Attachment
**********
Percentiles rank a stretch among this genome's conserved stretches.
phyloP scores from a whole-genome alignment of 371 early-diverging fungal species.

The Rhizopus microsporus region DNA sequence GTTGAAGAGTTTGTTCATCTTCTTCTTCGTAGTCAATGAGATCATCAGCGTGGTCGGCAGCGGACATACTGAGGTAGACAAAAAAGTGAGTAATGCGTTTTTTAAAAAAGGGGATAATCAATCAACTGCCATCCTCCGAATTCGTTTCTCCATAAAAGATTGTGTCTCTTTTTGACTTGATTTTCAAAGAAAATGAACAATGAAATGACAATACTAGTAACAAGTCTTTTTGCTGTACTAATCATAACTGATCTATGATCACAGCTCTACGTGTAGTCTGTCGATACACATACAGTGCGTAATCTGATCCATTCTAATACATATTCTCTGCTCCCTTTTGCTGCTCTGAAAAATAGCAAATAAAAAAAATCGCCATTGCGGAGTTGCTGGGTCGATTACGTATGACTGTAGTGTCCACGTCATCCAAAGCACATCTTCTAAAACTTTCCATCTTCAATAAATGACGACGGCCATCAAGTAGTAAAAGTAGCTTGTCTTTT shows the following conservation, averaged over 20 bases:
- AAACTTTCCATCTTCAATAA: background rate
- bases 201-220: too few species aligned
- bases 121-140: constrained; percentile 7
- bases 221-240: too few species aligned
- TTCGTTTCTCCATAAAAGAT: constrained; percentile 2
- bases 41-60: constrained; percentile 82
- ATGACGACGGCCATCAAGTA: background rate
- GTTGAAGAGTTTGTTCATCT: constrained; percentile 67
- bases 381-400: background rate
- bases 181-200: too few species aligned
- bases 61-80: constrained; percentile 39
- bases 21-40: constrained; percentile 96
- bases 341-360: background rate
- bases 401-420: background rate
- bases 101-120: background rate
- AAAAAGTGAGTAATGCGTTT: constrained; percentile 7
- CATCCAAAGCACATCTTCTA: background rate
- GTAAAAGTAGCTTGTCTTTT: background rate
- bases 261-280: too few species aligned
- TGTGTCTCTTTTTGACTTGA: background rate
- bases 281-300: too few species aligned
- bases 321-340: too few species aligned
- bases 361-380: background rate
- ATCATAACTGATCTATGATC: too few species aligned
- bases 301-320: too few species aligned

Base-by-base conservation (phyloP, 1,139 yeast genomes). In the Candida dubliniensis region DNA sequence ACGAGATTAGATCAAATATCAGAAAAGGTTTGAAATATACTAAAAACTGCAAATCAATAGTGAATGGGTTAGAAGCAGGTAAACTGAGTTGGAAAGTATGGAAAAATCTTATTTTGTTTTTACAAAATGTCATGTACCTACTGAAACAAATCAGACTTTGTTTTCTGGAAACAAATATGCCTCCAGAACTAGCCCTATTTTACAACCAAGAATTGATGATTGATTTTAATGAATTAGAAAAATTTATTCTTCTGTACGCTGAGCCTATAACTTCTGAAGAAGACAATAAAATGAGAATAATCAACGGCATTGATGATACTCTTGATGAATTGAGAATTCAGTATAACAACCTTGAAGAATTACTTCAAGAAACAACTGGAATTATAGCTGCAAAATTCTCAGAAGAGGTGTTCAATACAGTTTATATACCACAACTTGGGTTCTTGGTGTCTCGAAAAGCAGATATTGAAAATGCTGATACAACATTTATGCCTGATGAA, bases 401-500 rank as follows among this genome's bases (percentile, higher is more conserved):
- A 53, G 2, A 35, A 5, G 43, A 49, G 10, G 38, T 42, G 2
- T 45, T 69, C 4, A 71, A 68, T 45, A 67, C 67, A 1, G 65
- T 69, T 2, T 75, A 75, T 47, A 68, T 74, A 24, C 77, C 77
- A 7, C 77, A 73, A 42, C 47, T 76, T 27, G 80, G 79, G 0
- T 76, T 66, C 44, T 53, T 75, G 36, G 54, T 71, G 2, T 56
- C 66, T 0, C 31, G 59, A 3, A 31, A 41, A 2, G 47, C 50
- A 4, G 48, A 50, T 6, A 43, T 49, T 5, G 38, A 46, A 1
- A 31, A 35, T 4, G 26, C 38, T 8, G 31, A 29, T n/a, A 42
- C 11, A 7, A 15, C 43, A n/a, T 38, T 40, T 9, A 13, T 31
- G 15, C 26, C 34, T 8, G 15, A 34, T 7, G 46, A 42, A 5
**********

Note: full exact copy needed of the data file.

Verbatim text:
Percentiles rank a stretch among this genome's conserved stretches.
phyloP scores from a whole-genome alignment of 371 early-diverging fungal species.

The Rhizopus microsporus region DNA sequence GTTGAAGAGTTTGTTCATCTTCTTCTTCGTAGTCAATGAGATCATCAGCGTGGTCGGCAGCGGACATACTGAGGTAGACAAAAAAGTGAGTAATGCGTTTTTTAAAAAAGGGGATAATCAATCAACTGCCATCCTCCGAATTCGTTTCTCCATAAAAGATTGTGTCTCTTTTTGACTTGATTTTCAAAGAAAATGAACAATGAAATGACAATACTAGTAACAAGTCTTTTTGCTGTACTAATCATAACTGATCTATGATCACAGCTCTACGTGTAGTCTGTCGATACACATACAGTGCGTAATCTGATCCATTCTAATACATATTCTCTGCTCCCTTTTGCTGCTCTGAAAAATAGCAAATAAAAAAAATCGCCATTGCGGAGTTGCTGGGTCGATTACGTATGACTGTAGTGTCCACGTCATCCAAAGCACATCTTCTAAAACTTTCCATCTTCAATAAATGACGACGGCCATCAAGTAGTAAAAGTAGCTTGTCTTTT shows the following conservation, averaged over 20 bases:
- AAACTTTCCATCTTCAATAA: background rate
- bases 201-220: too few species aligned
- bases 121-140: constrained; percentile 7
- bases 221-240: too few species aligned
- TTCGTTTCTCCATAAAAGAT: constrained; percentile 2
- bases 41-60: constrained; percentile 82
- ATGACGACGGCCATCAAGTA: background rate
- GTTGAAGAGTTTGTTCATCT: constrained; percentile 67
- bases 381-400: background rate
- bases 181-200: too few species aligned
- bases 61-80: constrained; percentile 39
- bases 21-40: constrained; percentile 96
- bases 341-360: background rate
- bases 401-420: background rate
- bases 101-120: background rate
- AAAAAGTGAGTAATGCGTTT: constrained; percentile 7
- CATCCAAAGCACATCTTCTA: background rate
- GTAAAAGTAGCTTGTCTTTT: background rate
- bases 261-280: too few species aligned
- TGTGTCTCTTTTTGACTTGA: background rate
- bases 281-300: too few species aligned
- bases 321-340: too few species aligned
- bases 361-380: background rate
- ATCATAACTGATCTATGATC: too few species aligned
- bases 301-320: too few species aligned

Base-by-base conservation (phyloP, 1,139 yeast genomes). In the Candida dubliniensis region DNA sequence ACGAGATTAGATCAAATATCAGAAAAGGTTTGAAATATACTAAAAACTGCAAATCAATAGTGAATGGGTTAGAAGCAGGTAAACTGAGTTGGAAAGTATGGAAAAATCTTATTTTGTTTTTACAAAATGTCATGTACCTACTGAAACAAATCAGACTTTGTTTTCTGGAAACAAATATGCCTCCAGAACTAGCCCTATTTTACAACCAAGAATTGATGATTGATTTTAATGAATTAGAAAAATTTATTCTTCTGTACGCTGAGCCTATAACTTCTGAAGAAGACAATAAAATGAGAATAATCAACGGCATTGATGATACTCTTGATGAATTGAGAATTCAGTATAACAACCTTGAAGAATTACTTCAAGAAACAACTGGAATTATAGCTGCAAAATTCTCAGAAGAGGTGTTCAATACAGTTTATATACCACAACTTGGGTTCTTGGTGTCTCGAAAAGCAGATATTGAAAATGCTGATACAACATTTATGCCTGATGAA, bases 401-500 rank as follows among this genome's bases (percentile, higher is more conserved):
- A 53, G 2, A 35, A 5, G 43, A 49, G 10, G 38, T 42, G 2
- T 45, T 69, C 4, A 71, A 68, T 45, A 67, C 67, A 1, G 65
- T 69, T 2, T 75, A 75, T 47, A 68, T 74, A 24, C 77, C 77
- A 7, C 77, A 73, A 42, C 47, T 76, T 27, G 80, G 79, G 0
- T 76, T 66, C 44, T 53, T 75, G 36, G 54, T 71, G 2, T 56
- C 66, T 0, C 31, G 59, A 3, A 31, A 41, A 2, G 47, C 50
- A 4, G 48, A 50, T 6, A 43, T 49, T 5, G 38, A 46, A 1
- A 31, A 35, T 4, G 26, C 38, T 8, G 31, A 29, T n/a, A 42
- C 11, A 7, A 15, C 43, A n/a, T 38, T 40, T 9, A 13, T 31
- G 15, C 26, C 34, T 8, G 15, A 34, T 7, G 46, A 42, A 5